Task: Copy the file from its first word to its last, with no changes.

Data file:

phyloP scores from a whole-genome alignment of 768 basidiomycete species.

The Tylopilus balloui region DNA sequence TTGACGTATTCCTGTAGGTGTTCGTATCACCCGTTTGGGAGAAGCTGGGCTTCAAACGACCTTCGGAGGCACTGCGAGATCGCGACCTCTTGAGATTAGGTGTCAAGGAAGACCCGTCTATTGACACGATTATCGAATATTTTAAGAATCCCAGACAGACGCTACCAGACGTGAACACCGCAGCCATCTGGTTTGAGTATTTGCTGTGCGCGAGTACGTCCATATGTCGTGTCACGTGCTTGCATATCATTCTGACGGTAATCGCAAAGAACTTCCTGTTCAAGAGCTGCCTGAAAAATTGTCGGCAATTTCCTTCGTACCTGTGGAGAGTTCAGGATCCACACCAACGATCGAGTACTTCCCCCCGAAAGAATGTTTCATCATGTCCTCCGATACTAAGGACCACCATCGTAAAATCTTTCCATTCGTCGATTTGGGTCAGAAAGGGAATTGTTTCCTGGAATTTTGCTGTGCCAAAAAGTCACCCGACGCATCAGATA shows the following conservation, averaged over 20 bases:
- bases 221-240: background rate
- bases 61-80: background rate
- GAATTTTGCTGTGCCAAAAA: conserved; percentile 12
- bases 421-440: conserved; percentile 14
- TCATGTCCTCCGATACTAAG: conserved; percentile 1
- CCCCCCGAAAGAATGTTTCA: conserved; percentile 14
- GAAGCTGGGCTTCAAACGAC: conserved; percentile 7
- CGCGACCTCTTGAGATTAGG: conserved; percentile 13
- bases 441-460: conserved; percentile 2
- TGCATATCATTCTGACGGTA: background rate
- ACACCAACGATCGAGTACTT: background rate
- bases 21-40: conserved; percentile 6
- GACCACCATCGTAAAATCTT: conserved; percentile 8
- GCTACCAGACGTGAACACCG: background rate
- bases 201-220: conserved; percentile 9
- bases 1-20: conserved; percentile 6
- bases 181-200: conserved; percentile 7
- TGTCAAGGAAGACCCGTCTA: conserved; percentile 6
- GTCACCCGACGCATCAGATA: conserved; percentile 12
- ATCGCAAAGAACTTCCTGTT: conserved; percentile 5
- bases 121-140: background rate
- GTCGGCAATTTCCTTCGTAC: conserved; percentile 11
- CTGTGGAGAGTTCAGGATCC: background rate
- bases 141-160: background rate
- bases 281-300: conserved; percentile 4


phyloP scores from a whole-genome alignment of 768 basidiomycete species.

The Tylopilus balloui region DNA sequence TTGACGTATTCCTGTAGGTGTTCGTATCACCCGTTTGGGAGAAGCTGGGCTTCAAACGACCTTCGGAGGCACTGCGAGATCGCGACCTCTTGAGATTAGGTGTCAAGGAAGACCCGTCTATTGACACGATTATCGAATATTTTAAGAATCCCAGACAGACGCTACCAGACGTGAACACCGCAGCCATCTGGTTTGAGTATTTGCTGTGCGCGAGTACGTCCATATGTCGTGTCACGTGCTTGCATATCATTCTGACGGTAATCGCAAAGAACTTCCTGTTCAAGAGCTGCCTGAAAAATTGTCGGCAATTTCCTTCGTACCTGTGGAGAGTTCAGGATCCACACCAACGATCGAGTACTTCCCCCCGAAAGAATGTTTCATCATGTCCTCCGATACTAAGGACCACCATCGTAAAATCTTTCCATTCGTCGATTTGGGTCAGAAAGGGAATTGTTTCCTGGAATTTTGCTGTGCCAAAAAGTCACCCGACGCATCAGATA shows the following conservation, averaged over 20 bases:
- bases 221-240: background rate
- bases 61-80: background rate
- GAATTTTGCTGTGCCAAAAA: conserved; percentile 12
- bases 421-440: conserved; percentile 14
- TCATGTCCTCCGATACTAAG: conserved; percentile 1
- CCCCCCGAAAGAATGTTTCA: conserved; percentile 14
- GAAGCTGGGCTTCAAACGAC: conserved; percentile 7
- CGCGACCTCTTGAGATTAGG: conserved; percentile 13
- bases 441-460: conserved; percentile 2
- TGCATATCATTCTGACGGTA: background rate
- ACACCAACGATCGAGTACTT: background rate
- bases 21-40: conserved; percentile 6
- GACCACCATCGTAAAATCTT: conserved; percentile 8
- GCTACCAGACGTGAACACCG: background rate
- bases 201-220: conserved; percentile 9
- bases 1-20: conserved; percentile 6
- bases 181-200: conserved; percentile 7
- TGTCAAGGAAGACCCGTCTA: conserved; percentile 6
- GTCACCCGACGCATCAGATA: conserved; percentile 12
- ATCGCAAAGAACTTCCTGTT: conserved; percentile 5
- bases 121-140: background rate
- GTCGGCAATTTCCTTCGTAC: conserved; percentile 11
- CTGTGGAGAGTTCAGGATCC: background rate
- bases 141-160: background rate
- bases 281-300: conserved; percentile 4